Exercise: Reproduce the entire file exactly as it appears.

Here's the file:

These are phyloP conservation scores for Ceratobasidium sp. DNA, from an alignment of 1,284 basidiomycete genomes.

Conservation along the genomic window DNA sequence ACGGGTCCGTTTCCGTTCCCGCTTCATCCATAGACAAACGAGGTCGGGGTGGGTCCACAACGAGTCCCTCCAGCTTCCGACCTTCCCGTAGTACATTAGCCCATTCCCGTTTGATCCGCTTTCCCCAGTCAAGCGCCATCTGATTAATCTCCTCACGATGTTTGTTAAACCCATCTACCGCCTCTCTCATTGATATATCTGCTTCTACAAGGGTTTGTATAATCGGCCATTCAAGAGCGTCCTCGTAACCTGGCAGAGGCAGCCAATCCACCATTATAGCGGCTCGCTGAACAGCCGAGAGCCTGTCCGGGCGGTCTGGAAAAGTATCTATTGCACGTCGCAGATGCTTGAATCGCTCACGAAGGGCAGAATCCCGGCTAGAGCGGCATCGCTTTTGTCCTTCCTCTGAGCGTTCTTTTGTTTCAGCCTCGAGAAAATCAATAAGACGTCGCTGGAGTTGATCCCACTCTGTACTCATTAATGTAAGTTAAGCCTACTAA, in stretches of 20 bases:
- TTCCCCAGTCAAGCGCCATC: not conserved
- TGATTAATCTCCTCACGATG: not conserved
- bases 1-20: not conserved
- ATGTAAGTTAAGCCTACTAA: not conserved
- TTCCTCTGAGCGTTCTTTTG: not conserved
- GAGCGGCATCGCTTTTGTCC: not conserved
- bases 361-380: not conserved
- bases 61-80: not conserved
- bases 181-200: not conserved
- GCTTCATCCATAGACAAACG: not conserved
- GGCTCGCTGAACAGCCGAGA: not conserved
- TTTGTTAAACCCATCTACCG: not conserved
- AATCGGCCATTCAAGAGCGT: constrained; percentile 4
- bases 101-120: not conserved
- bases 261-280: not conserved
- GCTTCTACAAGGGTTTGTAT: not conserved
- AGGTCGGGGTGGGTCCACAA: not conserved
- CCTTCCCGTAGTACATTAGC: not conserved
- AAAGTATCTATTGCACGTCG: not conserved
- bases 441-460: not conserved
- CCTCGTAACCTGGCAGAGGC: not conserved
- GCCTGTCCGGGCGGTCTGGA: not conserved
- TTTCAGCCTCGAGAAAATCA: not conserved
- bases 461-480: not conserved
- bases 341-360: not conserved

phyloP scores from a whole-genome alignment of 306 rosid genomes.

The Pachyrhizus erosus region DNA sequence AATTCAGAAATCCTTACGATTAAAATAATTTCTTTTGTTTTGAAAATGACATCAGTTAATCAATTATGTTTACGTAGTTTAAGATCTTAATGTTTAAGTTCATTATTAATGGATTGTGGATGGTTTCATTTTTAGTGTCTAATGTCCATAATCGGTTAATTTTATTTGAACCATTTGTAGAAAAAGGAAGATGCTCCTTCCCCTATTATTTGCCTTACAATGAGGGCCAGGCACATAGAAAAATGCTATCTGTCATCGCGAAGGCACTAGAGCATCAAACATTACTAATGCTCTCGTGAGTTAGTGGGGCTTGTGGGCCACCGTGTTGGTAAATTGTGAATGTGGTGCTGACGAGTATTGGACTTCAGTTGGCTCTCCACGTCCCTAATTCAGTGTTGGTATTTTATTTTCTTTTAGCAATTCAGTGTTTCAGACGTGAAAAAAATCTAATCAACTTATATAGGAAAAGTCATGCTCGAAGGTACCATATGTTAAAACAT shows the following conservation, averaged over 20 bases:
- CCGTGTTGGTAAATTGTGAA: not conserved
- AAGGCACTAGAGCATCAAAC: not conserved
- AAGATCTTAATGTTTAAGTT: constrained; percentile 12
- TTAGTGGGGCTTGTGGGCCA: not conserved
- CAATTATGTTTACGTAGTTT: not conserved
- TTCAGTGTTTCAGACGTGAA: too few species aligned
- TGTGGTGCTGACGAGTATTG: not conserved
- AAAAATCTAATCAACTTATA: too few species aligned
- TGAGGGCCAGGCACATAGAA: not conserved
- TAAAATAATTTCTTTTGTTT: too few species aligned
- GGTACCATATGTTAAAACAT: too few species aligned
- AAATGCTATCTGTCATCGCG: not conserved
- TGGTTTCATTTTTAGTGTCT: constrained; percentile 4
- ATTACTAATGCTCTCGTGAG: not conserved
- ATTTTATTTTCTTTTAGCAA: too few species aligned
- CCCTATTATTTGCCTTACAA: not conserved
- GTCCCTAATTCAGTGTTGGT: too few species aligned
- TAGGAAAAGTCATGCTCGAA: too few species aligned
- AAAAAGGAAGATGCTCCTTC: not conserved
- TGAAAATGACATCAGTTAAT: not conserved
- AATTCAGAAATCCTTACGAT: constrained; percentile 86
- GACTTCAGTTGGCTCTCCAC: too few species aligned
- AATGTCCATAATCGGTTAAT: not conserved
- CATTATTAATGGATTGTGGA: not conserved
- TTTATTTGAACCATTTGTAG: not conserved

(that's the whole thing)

These are phyloP conservation scores for Ceratobasidium sp. DNA, from an alignment of 1,284 basidiomycete genomes.

Conservation along the genomic window DNA sequence ACGGGTCCGTTTCCGTTCCCGCTTCATCCATAGACAAACGAGGTCGGGGTGGGTCCACAACGAGTCCCTCCAGCTTCCGACCTTCCCGTAGTACATTAGCCCATTCCCGTTTGATCCGCTTTCCCCAGTCAAGCGCCATCTGATTAATCTCCTCACGATGTTTGTTAAACCCATCTACCGCCTCTCTCATTGATATATCTGCTTCTACAAGGGTTTGTATAATCGGCCATTCAAGAGCGTCCTCGTAACCTGGCAGAGGCAGCCAATCCACCATTATAGCGGCTCGCTGAACAGCCGAGAGCCTGTCCGGGCGGTCTGGAAAAGTATCTATTGCACGTCGCAGATGCTTGAATCGCTCACGAAGGGCAGAATCCCGGCTAGAGCGGCATCGCTTTTGTCCTTCCTCTGAGCGTTCTTTTGTTTCAGCCTCGAGAAAATCAATAAGACGTCGCTGGAGTTGATCCCACTCTGTACTCATTAATGTAAGTTAAGCCTACTAA, in stretches of 20 bases:
- TTCCCCAGTCAAGCGCCATC: not conserved
- TGATTAATCTCCTCACGATG: not conserved
- bases 1-20: not conserved
- ATGTAAGTTAAGCCTACTAA: not conserved
- TTCCTCTGAGCGTTCTTTTG: not conserved
- GAGCGGCATCGCTTTTGTCC: not conserved
- bases 361-380: not conserved
- bases 61-80: not conserved
- bases 181-200: not conserved
- GCTTCATCCATAGACAAACG: not conserved
- GGCTCGCTGAACAGCCGAGA: not conserved
- TTTGTTAAACCCATCTACCG: not conserved
- AATCGGCCATTCAAGAGCGT: constrained; percentile 4
- bases 101-120: not conserved
- bases 261-280: not conserved
- GCTTCTACAAGGGTTTGTAT: not conserved
- AGGTCGGGGTGGGTCCACAA: not conserved
- CCTTCCCGTAGTACATTAGC: not conserved
- AAAGTATCTATTGCACGTCG: not conserved
- bases 441-460: not conserved
- CCTCGTAACCTGGCAGAGGC: not conserved
- GCCTGTCCGGGCGGTCTGGA: not conserved
- TTTCAGCCTCGAGAAAATCA: not conserved
- bases 461-480: not conserved
- bases 341-360: not conserved

phyloP scores from a whole-genome alignment of 306 rosid genomes.

The Pachyrhizus erosus region DNA sequence AATTCAGAAATCCTTACGATTAAAATAATTTCTTTTGTTTTGAAAATGACATCAGTTAATCAATTATGTTTACGTAGTTTAAGATCTTAATGTTTAAGTTCATTATTAATGGATTGTGGATGGTTTCATTTTTAGTGTCTAATGTCCATAATCGGTTAATTTTATTTGAACCATTTGTAGAAAAAGGAAGATGCTCCTTCCCCTATTATTTGCCTTACAATGAGGGCCAGGCACATAGAAAAATGCTATCTGTCATCGCGAAGGCACTAGAGCATCAAACATTACTAATGCTCTCGTGAGTTAGTGGGGCTTGTGGGCCACCGTGTTGGTAAATTGTGAATGTGGTGCTGACGAGTATTGGACTTCAGTTGGCTCTCCACGTCCCTAATTCAGTGTTGGTATTTTATTTTCTTTTAGCAATTCAGTGTTTCAGACGTGAAAAAAATCTAATCAACTTATATAGGAAAAGTCATGCTCGAAGGTACCATATGTTAAAACAT shows the following conservation, averaged over 20 bases:
- CCGTGTTGGTAAATTGTGAA: not conserved
- AAGGCACTAGAGCATCAAAC: not conserved
- AAGATCTTAATGTTTAAGTT: constrained; percentile 12
- TTAGTGGGGCTTGTGGGCCA: not conserved
- CAATTATGTTTACGTAGTTT: not conserved
- TTCAGTGTTTCAGACGTGAA: too few species aligned
- TGTGGTGCTGACGAGTATTG: not conserved
- AAAAATCTAATCAACTTATA: too few species aligned
- TGAGGGCCAGGCACATAGAA: not conserved
- TAAAATAATTTCTTTTGTTT: too few species aligned
- GGTACCATATGTTAAAACAT: too few species aligned
- AAATGCTATCTGTCATCGCG: not conserved
- TGGTTTCATTTTTAGTGTCT: constrained; percentile 4
- ATTACTAATGCTCTCGTGAG: not conserved
- ATTTTATTTTCTTTTAGCAA: too few species aligned
- CCCTATTATTTGCCTTACAA: not conserved
- GTCCCTAATTCAGTGTTGGT: too few species aligned
- TAGGAAAAGTCATGCTCGAA: too few species aligned
- AAAAAGGAAGATGCTCCTTC: not conserved
- TGAAAATGACATCAGTTAAT: not conserved
- AATTCAGAAATCCTTACGAT: constrained; percentile 86
- GACTTCAGTTGGCTCTCCAC: too few species aligned
- AATGTCCATAATCGGTTAAT: not conserved
- CATTATTAATGGATTGTGGA: not conserved
- TTTATTTGAACCATTTGTAG: not conserved